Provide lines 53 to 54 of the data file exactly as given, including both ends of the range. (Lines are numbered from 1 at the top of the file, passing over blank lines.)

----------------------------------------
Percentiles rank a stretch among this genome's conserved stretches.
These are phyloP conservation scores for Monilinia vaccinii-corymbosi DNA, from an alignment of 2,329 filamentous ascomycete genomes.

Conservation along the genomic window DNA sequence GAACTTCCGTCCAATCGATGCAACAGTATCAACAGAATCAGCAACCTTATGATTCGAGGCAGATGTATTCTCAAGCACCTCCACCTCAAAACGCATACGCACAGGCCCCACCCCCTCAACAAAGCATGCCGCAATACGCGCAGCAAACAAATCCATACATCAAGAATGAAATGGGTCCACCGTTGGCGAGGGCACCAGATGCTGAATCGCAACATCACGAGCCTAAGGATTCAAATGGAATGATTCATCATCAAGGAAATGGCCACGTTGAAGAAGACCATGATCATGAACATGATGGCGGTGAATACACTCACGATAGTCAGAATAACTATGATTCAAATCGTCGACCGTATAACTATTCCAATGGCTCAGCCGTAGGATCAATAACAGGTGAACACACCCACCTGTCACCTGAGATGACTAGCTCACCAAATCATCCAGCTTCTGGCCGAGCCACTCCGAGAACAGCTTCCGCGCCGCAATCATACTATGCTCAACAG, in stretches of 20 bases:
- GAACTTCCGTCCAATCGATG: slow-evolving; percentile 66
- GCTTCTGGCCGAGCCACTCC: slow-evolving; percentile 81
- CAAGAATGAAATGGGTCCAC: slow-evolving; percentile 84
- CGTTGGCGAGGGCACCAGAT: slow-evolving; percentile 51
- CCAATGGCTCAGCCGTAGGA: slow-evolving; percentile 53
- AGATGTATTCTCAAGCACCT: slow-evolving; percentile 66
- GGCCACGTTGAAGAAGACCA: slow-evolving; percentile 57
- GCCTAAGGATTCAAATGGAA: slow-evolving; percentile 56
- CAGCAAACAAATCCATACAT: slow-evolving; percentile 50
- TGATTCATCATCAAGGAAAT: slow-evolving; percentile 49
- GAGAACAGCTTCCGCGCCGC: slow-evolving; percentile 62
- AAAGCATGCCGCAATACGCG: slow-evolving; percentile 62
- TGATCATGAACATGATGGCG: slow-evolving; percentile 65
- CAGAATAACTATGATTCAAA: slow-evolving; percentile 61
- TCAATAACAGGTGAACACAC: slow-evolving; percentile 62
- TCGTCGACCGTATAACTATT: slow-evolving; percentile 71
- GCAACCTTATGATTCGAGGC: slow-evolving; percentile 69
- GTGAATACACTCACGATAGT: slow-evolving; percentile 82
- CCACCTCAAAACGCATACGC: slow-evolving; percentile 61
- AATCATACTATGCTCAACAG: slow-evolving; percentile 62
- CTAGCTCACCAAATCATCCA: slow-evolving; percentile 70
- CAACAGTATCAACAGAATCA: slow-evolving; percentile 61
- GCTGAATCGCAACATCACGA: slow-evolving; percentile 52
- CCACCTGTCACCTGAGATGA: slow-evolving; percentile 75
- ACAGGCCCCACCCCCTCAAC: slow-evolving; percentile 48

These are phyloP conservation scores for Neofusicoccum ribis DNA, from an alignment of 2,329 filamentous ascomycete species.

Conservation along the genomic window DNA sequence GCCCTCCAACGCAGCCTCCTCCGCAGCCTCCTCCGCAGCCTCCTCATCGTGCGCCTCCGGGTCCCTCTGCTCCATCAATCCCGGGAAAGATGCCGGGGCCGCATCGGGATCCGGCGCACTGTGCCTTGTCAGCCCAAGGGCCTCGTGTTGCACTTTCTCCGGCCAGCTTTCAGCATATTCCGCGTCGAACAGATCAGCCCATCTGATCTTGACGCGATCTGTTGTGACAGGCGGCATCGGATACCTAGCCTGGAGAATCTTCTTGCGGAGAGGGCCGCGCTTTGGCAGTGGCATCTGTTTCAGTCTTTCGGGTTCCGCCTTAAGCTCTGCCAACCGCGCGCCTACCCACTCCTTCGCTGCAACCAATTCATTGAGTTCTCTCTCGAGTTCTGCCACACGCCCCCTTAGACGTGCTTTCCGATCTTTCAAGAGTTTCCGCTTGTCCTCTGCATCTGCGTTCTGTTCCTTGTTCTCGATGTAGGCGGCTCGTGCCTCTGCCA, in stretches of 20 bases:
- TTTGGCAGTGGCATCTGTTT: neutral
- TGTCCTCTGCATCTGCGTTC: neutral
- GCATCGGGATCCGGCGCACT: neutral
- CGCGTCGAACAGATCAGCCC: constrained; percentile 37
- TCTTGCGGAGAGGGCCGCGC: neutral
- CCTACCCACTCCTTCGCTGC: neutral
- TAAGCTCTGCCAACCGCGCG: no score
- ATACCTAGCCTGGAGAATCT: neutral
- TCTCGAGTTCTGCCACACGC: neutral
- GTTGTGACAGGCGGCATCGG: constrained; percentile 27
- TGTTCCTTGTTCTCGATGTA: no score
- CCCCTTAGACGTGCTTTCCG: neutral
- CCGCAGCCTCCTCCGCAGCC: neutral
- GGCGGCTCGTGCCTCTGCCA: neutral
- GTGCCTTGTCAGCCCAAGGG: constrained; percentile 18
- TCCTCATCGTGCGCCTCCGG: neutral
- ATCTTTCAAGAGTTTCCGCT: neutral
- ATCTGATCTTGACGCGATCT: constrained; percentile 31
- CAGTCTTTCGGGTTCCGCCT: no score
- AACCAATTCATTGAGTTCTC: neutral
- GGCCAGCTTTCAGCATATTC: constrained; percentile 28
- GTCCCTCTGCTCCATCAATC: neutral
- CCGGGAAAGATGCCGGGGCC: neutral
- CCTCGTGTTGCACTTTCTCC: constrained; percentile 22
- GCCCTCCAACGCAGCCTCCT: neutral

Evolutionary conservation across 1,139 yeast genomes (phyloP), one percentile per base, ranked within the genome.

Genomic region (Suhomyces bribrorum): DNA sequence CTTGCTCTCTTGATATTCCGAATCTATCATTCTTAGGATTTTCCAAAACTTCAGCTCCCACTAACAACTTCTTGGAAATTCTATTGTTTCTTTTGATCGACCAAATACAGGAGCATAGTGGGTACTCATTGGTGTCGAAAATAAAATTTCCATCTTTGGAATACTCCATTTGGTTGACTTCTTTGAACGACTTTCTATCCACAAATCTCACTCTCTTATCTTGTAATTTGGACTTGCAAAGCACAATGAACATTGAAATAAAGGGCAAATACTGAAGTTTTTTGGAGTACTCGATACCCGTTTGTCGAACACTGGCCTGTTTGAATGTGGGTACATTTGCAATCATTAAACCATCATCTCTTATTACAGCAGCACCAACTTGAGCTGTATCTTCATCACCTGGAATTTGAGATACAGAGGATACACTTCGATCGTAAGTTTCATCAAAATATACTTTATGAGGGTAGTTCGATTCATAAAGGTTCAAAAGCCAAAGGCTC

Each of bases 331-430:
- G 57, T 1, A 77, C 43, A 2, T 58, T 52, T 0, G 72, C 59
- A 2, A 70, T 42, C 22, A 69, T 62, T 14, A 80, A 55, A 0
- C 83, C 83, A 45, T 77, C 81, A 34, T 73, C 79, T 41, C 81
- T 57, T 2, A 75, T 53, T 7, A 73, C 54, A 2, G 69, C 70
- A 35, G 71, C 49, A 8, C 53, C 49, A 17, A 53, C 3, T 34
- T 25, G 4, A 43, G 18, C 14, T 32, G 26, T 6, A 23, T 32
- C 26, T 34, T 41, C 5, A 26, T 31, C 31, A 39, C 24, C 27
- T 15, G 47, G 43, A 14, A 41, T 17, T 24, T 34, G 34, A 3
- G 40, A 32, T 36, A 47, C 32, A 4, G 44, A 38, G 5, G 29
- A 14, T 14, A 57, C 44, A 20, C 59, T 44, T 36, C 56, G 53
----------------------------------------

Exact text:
- CCGGGAAAGATGCCGGGGCC: neutral
- CCTCGTGTTGCACTTTCTCC: constrained; percentile 22